Of Ants and Asskicking

Linh Dinh — The Unz Review Aug 21, 2018

Saigon-2018-600x400

Trinh Cong Son, the great song writer, poet and soul of Saigon, said that he got his heart and mind revving each morning by watching frantic life unfurling all around him, while sitting in a sidewalk cafe. Lesser Vietnamese do exactly the same, however, for to be among one’s own kind is practically an hourly necessity here. The second they’re free to do so, most head straight for the nearest café, eatery or beer joint, which is, still, most likely on the sidewalk, or open to it.
At the next table, there is a man, woman and a baby girl, nursing from a bottle. Sunlight floods in, ceiling fans barely cool, while just outside, motorcycles swarm past, beeping too often. Up and down the street are scores of similar joints, with most specializing in just one or two noodle or rice dishes.
Saigon2There is also a McDonald’s, overpriced by local standards, yet still filled, for it’s a destination for the nouveau riche, and for regular people to sometimes treat their kids, to expose them to how white people eat. Just out of sight is a billboard showing Denzel Washington, looking super cool with some sort of mean-assed rifle.
A dark, wiry dude rides by on a bicycle, with a speaker that repeats, “I buy air conditioners, refrigerators and sewing machines.” Now and then, a lottery ticket seller strays in, but none are children, as in the 90’s, and there are almost no beggars left, and gone, absolutely, is the appalling spectacle of kids in rags, waiting for a diner to finish his meal, so that they can eat whatever’s leftover, even if it’s just a bit of broth.
This eatery is known for its braised pork offal, served with French bread, and for its cubed beef, presented on a cow-shaped skillet. I like to write here because it’s free from distracting music, and because a can of Tiger beer is a reasonable 73 cents. Seeing me typing, the owner asks, “Do you need me to turn on the light, brother?”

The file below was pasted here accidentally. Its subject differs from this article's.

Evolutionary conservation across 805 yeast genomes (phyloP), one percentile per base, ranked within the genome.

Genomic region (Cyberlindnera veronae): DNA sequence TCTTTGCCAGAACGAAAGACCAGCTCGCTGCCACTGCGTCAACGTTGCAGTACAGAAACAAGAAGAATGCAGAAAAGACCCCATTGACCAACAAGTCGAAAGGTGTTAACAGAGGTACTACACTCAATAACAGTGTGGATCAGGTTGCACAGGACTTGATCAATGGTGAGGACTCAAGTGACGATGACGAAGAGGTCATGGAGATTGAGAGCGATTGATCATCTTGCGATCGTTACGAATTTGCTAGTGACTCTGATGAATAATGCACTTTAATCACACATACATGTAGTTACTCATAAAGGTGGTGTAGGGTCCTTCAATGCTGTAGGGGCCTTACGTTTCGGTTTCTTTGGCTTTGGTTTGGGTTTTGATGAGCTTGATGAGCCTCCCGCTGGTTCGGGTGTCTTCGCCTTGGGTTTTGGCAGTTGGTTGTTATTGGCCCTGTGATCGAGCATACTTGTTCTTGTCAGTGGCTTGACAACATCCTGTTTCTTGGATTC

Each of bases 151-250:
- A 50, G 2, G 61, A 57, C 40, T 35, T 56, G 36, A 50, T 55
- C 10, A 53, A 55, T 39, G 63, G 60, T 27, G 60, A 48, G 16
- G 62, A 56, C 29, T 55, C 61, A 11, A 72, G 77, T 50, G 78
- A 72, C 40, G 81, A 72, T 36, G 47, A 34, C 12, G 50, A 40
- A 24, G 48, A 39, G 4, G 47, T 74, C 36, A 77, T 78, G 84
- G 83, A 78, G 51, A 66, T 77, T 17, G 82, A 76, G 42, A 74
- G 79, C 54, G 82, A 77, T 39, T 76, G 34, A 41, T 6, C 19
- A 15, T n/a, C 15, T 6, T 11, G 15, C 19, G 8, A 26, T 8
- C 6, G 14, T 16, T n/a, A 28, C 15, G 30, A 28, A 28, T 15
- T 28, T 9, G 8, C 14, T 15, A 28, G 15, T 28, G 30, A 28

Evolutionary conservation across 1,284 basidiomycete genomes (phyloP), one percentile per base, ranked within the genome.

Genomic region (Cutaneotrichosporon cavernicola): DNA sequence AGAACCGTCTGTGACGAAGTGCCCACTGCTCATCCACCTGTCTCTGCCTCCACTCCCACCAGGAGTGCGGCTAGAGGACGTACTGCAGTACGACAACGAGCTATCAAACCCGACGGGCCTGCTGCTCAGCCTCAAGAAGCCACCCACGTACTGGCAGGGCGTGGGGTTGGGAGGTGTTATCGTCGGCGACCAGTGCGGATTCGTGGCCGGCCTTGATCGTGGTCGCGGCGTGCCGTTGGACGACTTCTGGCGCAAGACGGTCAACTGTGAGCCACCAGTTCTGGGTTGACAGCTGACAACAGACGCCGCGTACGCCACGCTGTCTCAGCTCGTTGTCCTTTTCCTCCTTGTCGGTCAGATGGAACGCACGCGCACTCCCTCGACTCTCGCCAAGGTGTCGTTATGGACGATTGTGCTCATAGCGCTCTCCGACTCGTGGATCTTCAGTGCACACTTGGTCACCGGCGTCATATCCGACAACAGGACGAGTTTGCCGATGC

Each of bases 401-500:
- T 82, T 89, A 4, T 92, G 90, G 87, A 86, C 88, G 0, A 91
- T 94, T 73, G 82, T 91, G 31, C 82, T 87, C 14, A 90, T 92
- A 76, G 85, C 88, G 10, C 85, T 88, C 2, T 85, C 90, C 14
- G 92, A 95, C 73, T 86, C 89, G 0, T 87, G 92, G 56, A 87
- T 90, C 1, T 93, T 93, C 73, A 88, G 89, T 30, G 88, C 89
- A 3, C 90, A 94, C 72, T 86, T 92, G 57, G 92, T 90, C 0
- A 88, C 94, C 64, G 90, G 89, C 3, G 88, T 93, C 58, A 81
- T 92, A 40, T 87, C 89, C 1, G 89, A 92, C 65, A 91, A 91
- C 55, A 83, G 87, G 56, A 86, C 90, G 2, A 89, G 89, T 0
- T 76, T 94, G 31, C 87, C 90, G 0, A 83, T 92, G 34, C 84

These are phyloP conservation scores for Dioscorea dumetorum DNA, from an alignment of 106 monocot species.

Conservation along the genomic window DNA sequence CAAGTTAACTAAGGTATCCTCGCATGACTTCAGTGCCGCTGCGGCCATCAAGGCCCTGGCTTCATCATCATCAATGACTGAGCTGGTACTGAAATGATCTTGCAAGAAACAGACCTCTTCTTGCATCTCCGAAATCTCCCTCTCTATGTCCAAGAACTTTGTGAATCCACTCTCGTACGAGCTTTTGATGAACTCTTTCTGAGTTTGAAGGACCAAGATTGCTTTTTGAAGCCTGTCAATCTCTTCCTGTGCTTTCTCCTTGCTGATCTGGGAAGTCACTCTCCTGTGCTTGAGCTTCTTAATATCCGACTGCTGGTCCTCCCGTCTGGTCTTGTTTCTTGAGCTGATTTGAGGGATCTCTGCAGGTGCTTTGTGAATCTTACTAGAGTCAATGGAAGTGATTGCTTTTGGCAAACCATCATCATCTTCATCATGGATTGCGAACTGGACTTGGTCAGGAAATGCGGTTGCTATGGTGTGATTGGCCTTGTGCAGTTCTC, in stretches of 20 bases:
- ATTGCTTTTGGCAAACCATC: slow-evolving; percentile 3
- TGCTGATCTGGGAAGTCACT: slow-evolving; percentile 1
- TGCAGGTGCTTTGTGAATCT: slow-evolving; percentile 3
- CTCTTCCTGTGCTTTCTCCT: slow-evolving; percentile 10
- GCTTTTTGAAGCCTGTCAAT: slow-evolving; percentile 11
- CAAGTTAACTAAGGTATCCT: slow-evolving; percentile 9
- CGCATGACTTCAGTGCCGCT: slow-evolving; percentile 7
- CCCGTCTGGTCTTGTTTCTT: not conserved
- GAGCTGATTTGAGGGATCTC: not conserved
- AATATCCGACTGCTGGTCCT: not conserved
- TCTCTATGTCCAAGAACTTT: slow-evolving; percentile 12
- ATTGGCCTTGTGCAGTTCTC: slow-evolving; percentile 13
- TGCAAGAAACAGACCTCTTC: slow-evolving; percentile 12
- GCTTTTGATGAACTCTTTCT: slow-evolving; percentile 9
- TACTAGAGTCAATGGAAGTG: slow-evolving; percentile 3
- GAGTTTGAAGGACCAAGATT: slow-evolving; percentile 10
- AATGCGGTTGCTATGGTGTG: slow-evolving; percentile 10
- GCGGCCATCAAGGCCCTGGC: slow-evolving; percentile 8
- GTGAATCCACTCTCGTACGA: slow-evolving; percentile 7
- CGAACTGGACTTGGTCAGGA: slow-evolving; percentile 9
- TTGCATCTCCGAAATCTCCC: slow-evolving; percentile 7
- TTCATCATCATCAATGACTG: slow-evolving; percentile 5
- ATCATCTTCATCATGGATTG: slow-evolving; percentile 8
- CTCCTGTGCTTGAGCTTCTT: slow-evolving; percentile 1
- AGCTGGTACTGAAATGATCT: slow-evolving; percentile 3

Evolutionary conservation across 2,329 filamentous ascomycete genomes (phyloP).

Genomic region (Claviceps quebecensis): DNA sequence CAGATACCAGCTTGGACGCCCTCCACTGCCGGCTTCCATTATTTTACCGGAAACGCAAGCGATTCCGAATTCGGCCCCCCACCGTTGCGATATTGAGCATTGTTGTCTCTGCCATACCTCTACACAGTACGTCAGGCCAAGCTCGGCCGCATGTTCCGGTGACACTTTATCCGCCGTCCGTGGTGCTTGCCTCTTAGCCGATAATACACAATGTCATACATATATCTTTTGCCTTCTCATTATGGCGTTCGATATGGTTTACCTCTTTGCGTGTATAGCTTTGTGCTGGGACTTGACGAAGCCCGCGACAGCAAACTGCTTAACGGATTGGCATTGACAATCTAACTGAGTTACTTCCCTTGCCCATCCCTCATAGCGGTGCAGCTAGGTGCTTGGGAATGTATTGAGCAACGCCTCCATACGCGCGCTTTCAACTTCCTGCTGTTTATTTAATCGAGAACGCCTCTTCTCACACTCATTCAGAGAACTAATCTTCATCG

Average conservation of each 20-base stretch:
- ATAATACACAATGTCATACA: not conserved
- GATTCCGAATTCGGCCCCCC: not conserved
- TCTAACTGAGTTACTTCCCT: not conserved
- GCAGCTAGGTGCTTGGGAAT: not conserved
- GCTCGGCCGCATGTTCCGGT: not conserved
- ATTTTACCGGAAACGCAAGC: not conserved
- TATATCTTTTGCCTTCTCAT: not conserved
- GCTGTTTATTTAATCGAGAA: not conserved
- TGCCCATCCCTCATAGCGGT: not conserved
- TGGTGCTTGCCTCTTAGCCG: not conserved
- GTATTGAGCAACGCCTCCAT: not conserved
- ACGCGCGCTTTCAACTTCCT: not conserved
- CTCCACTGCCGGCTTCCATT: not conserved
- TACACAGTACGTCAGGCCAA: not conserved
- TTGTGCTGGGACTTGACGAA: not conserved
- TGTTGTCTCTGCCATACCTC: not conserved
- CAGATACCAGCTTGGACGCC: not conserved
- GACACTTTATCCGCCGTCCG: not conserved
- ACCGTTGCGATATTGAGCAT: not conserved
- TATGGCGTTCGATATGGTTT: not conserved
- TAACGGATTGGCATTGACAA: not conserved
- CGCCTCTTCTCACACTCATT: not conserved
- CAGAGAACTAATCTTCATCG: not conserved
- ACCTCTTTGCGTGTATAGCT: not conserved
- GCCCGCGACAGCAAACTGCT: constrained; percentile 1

“No, I’m fine, sister. Thank you!”
It’s this comfort with being on top of each other, all the time, that has helped the Vietnamese to survive, I think, for their togetherness is constant and literal. To the Vietnamese, the masses are not an abstraction, but a relentless experience they actually enjoy. By contrast, most Americans would not put up with this nonstop proximity of other bodies. Americans only get a chance to belong to a crowd at a rare football game, NASCAR rally, Insane Clown Posse concert, Burning Man or George Soros-sponsored protest, etc.
The Vietnamese’ eagerness to always merge doesn’t make them natural Communists, however, for outside of any collective crisis, they’re individualistic enough, as evidenced by the maddening proliferation of small businesses everywhere, from pushcarts to neighborhood factories. To be his own boss, a Vietnamese would sell ten old pairs of shoes and assorted junk, displayed on a tarp, as he sits in the sun on the sidewalk.
In the Christian West, the first person was one lonely man, Adam, while in the Vietnamese creation myth, a woman gave birth to a hundred eggs, which hatched into the very first mob of Vietnamese.
Noticing the Vietnamese’ compulsion to cluster, foreigners have repeatedly compared them to ants or other insects. “The ants are a people not strong, yet they prepare their meat in the summer,” goes the biblical proverb, but it’s always summer here, so the Vietnamese are prepared year-round, year in and year out, for whatever calamities await them. Stoic and always stocked up on the basics, they are perennial preppers.